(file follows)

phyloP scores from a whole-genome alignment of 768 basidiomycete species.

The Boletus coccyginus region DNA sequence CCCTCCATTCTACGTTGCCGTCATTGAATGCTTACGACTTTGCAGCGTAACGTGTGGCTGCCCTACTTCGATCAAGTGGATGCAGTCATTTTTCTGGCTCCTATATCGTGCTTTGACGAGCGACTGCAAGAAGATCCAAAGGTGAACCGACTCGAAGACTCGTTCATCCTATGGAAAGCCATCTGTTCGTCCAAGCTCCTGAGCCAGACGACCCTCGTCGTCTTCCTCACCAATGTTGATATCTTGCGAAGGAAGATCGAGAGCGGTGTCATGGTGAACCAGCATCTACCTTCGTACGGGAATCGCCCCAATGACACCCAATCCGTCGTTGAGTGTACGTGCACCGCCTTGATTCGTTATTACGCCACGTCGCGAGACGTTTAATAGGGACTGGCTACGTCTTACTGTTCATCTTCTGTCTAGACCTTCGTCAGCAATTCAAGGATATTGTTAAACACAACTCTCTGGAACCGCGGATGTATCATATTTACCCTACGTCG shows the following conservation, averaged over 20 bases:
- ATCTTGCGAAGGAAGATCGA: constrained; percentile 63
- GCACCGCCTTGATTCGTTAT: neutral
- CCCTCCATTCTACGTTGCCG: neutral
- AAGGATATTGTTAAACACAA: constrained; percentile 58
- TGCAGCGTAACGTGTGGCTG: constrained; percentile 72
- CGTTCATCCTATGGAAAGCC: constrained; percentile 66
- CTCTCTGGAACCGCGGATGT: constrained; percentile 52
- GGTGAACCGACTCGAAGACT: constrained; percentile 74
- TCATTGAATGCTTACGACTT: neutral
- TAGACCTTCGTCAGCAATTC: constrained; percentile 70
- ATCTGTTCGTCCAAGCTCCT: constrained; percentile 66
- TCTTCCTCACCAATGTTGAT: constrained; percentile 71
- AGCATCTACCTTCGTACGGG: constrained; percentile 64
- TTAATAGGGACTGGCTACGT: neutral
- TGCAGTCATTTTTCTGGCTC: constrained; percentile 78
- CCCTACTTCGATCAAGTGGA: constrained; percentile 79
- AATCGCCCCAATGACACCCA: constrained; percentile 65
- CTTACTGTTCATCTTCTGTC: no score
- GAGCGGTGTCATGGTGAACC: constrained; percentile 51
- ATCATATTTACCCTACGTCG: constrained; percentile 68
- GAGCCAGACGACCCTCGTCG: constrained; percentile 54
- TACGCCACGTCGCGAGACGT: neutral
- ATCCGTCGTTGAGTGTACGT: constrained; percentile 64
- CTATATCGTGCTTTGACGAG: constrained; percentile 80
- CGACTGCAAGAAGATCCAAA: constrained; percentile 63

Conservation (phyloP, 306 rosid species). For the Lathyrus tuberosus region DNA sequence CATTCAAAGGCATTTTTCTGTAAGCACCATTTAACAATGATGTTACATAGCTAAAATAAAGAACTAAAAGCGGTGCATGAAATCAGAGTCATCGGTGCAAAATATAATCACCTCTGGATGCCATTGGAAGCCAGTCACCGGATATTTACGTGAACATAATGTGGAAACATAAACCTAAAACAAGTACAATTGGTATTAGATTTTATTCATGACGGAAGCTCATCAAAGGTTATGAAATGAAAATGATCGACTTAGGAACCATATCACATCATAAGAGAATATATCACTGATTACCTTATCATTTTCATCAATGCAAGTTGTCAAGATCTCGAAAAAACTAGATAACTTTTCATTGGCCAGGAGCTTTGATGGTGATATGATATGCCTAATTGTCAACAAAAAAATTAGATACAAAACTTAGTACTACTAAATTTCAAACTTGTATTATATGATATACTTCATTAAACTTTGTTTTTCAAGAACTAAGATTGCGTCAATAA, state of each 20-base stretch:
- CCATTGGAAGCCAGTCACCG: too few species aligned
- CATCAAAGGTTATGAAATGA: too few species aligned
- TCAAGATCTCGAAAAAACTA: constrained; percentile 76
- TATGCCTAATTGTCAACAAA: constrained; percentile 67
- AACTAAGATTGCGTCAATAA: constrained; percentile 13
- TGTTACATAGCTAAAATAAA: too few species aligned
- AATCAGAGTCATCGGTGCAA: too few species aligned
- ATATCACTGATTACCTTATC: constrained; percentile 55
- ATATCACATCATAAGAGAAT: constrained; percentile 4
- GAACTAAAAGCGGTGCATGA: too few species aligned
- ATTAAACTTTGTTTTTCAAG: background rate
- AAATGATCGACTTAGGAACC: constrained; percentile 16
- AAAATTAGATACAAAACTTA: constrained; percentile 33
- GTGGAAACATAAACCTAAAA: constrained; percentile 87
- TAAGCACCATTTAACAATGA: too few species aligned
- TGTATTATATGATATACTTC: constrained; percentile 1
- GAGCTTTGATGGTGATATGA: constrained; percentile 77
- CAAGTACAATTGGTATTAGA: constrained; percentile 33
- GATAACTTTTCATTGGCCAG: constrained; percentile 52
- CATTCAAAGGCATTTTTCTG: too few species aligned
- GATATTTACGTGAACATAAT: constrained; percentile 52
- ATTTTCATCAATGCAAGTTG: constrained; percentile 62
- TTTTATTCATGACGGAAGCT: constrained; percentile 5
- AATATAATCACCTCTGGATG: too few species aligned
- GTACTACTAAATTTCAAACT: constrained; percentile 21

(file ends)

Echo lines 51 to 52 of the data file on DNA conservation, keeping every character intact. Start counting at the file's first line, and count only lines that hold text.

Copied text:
- TTTTATTCATGACGGAAGCT: constrained; percentile 5
- AATATAATCACCTCTGGATG: too few species aligned